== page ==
Speakers and Smokers

It’s Sunday night and I’m kind of half-watching the program, Outfoxed, screening on World Movies. It’s interesting enough, although the polemical nature of the program means I probably won’t watch it all that closely. Why watch a program that’s sole role is to reinforce a viewpoint, rather than open up a debate, unless of course it’s entertaining? I’m not sure if watching it will tell me anything I didn’t already know or suspect. I’ve also just been watching a terrific series, Broadway: The American Musical which has been running over the last few weeks on ABC-TV and which I’ve totally enjoyed as I’ve learned so much about the history of Broadway and its characters. Anyway, it’s been a reasonably interesting week in my life, so enough of the tv watching…

I went out for Yum Cha today at the Regal with fellow-blogger, Mark and work colleague (and friend), Christian (and two of his friends). Christian who is from Perth is in Sydney for a couple of weeks and so and Mark is also from Perth… and so I thought it would be a good opportunity to get together. As it turns out, four out of five of us have a Perth connection, and so there was gratuitous use of words like Leederville and Scarborough. One of the topics of discussion that came up was the progressive move towards smoke free restaurants and hotels in NSW, which made me remember instantly that one of my local pubs has now installed outdoor ashtrays for those who need to smoke outside. An interesting sign of the times. The conversation was fun and the meal was good.

Actually it’s been a week of good meals. I made a brief visit to Melbourne (for work) this week, which was good, especially as Sue and I went out for dinner. The restaurant we went to, Madame Sousous, located on Brunswick Street, Fitzroy was quite good. The meals were good, the service was good and the atmosphere was also good. In 10 years time I probably won’t recall the restaurant, but I thought it was worth noting. We had lots to talk about, with both of us facing interesting challenges in our work situation at the moment. We also went for a wander down Brunswick Street, which I’d never been to before but which I felt a certain affinity for because of the bookshops, the restaurants and… oh and I loved the old fashioned fruit and vegetable shop.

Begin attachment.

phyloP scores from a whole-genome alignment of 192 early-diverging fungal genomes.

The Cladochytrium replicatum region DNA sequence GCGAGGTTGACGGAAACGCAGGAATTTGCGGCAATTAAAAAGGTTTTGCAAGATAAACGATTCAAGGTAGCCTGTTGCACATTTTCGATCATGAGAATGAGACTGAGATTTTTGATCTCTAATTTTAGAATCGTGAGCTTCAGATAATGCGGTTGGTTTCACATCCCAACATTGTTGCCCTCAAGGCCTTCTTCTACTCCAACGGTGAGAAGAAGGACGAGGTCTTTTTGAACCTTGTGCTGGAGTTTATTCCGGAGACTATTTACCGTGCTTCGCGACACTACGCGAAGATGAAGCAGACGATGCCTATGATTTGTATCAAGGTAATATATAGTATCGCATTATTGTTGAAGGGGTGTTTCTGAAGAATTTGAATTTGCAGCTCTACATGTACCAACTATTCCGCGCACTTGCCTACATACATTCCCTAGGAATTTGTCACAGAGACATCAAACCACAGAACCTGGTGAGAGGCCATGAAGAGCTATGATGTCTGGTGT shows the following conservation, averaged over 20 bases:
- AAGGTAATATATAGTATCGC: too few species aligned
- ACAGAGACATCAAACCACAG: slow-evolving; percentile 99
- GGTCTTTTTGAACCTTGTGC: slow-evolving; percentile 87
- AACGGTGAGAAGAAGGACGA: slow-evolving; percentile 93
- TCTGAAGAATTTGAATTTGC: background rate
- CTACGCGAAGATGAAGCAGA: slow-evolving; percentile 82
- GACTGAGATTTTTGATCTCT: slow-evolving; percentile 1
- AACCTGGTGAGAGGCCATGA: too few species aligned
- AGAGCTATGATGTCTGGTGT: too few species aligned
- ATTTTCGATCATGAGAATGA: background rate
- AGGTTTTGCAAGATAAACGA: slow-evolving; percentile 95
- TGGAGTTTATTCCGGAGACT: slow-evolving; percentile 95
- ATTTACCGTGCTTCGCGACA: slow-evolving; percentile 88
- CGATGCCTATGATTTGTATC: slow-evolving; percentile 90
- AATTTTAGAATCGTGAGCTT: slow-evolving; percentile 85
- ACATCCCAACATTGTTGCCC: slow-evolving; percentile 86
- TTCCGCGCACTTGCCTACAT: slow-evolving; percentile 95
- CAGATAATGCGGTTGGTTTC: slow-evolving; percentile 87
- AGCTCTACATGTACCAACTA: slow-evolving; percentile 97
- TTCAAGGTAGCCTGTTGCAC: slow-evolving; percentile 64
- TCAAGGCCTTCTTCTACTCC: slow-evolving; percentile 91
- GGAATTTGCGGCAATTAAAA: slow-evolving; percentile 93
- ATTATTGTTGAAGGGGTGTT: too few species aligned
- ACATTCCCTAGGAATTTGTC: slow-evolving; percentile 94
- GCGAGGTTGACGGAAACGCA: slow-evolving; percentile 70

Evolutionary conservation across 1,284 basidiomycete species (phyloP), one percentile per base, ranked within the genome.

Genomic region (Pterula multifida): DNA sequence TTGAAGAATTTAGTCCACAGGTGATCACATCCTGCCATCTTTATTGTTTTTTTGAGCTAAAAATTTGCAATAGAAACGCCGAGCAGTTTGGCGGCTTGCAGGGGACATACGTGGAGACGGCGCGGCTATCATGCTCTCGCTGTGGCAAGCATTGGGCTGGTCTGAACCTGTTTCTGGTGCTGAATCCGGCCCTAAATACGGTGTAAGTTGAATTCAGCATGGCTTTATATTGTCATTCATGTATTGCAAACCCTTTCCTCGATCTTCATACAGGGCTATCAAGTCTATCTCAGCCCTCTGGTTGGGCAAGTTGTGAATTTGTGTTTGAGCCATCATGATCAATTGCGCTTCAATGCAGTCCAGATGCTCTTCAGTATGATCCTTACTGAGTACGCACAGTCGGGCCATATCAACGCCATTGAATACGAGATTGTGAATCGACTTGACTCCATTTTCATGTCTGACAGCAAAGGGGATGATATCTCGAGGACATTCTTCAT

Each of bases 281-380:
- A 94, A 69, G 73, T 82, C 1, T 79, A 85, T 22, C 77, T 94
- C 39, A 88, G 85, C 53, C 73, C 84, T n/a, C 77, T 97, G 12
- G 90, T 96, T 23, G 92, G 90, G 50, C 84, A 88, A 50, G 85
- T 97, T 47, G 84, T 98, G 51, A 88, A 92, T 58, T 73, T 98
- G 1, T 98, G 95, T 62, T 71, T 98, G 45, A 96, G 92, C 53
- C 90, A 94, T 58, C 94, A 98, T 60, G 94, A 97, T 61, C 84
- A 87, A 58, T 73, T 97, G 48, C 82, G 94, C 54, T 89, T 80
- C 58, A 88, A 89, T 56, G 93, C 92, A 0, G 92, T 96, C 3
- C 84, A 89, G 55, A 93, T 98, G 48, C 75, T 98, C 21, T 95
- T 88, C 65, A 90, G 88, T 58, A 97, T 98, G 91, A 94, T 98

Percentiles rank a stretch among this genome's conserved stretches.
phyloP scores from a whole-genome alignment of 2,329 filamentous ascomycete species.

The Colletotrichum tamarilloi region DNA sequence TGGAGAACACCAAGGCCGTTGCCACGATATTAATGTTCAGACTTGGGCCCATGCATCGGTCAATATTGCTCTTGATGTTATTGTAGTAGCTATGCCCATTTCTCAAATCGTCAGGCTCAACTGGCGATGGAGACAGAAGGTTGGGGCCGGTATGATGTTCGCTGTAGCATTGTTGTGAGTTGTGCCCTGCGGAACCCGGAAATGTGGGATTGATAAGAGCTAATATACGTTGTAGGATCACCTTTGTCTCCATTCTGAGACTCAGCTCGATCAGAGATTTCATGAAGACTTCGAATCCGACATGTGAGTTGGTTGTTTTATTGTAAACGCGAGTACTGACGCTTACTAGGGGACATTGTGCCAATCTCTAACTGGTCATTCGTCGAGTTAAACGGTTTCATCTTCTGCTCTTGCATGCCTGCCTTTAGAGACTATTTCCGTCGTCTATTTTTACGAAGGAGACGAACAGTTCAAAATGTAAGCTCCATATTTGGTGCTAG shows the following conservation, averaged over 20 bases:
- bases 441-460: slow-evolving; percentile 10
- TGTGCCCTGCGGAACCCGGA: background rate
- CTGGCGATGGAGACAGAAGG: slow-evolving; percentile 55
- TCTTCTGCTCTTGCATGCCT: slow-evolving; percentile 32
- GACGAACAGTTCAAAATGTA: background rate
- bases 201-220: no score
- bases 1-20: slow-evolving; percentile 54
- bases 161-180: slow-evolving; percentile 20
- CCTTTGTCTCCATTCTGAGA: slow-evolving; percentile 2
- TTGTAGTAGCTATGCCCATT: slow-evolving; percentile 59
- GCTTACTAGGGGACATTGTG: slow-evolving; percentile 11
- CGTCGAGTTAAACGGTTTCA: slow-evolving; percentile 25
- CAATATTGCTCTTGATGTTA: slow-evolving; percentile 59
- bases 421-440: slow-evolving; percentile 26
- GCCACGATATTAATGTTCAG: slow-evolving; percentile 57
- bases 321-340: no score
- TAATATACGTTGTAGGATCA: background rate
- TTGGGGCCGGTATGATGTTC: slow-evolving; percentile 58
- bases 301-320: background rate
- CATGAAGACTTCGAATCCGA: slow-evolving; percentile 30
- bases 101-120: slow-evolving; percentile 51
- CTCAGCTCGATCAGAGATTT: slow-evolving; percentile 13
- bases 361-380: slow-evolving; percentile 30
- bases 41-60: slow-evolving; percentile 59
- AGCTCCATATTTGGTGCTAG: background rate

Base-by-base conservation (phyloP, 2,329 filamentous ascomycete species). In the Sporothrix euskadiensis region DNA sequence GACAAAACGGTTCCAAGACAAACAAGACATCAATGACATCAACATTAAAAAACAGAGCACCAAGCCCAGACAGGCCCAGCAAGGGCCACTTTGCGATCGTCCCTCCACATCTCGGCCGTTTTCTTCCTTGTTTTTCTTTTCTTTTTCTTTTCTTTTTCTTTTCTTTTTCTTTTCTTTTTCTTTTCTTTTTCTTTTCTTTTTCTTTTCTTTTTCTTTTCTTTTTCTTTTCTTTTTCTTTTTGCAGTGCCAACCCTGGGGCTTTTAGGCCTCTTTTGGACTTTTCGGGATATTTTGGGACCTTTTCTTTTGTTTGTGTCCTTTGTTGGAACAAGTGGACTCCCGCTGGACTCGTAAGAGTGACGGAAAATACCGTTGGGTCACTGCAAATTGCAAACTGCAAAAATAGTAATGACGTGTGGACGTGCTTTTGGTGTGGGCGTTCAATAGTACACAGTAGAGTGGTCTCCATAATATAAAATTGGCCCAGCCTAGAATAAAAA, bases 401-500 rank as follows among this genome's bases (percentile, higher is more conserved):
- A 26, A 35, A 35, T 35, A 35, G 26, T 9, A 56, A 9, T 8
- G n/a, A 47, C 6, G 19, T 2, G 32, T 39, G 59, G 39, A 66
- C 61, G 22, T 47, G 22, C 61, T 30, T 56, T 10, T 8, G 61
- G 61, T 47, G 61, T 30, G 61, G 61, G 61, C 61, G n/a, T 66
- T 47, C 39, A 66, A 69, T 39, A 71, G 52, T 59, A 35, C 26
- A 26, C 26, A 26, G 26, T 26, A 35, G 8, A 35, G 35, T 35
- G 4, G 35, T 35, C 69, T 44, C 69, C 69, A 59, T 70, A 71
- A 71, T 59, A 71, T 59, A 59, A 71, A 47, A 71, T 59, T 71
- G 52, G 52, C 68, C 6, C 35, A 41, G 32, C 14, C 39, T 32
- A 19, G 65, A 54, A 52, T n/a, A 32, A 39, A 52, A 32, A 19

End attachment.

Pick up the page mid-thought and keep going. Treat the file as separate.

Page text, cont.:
I also received a terrific sms invitation from Damien yesterday which said Am ciooking duck and truffle risotto for dinner, washed down with a fine burgundy. Wanna join me for a meal? The meal was excellent with some very tasty truffle butter from David Jones adding a terrific element to the flavour. The 1996 Volnay was a great accompaniment. We also watched a Jancis Robinson DVD about wine. It was good fun – I like her sense of humour – and also historically interesting as it was recorded in the mid 90s before she started to enjoy Australian wine. My favourite moment in the DVD was the Hobart Wine Show, featuring a group of larger than life wine judges, all of whom could have been played by Bill Hunter or Jack Thompson. So yes, an excellent evening all around.

On another level, I went to a lecture yesterday afternoon at Customs House. Given by the City of Sydney’s Research Historian, Lisa Murray, it was an illustrated talk on Sydney’s early burial grounds. Amongst those discussed were the the Old Sydney Burial Ground, Devonshire Street Cemetery, Camperdown Cemetery and Rookwood Necropolis. Lisa had some great stories about when, where, how and why graveyards were established and some pretty amazing facts about the relocation of the Devonshire Street Cemetery (now the site of Central Station) to Rookwood, including the relocation of some 30,000 graves for which they had no idea who was buried there. It was also interesting to see some images of Campderdown Cemetery from the 1950s in which it appeared to be no more than a paddock in the middle of a country town. The other really interesting thing was an insight into Mortuary Station, an odd looking building near Central Railway which I often pass, but which I didn’t know much about. Turns out that betwen 1867 and 1948, Mortuary Station was used to ferry coffins and people to Rookwdood.

And the other interesting thing I’ve done today was spend an hour or two at Speakers Corner at The Domain. I had intented to go St Marys Cathedral for a few moments of prayer, but it turned out St Marys was closed to a special Cathecist Mass. So I wandered downto Speakers Corner just before 2pm, found myself a nice spot in the sun and lied down to listen. At first it was quite good, with one bloke offering a good analysis about free speech etc, but then it quickly deteriorated as the usual suspects offered the expected opinions about the expected suspects. The one interesting moment was a woman in her 40s maybe who wandered through, briefly, had a spray about the Catholic Church being the largest paedophile ring in the world, and then wandering on. From the reaction to her, I get the impression she might do it on a regular basis.

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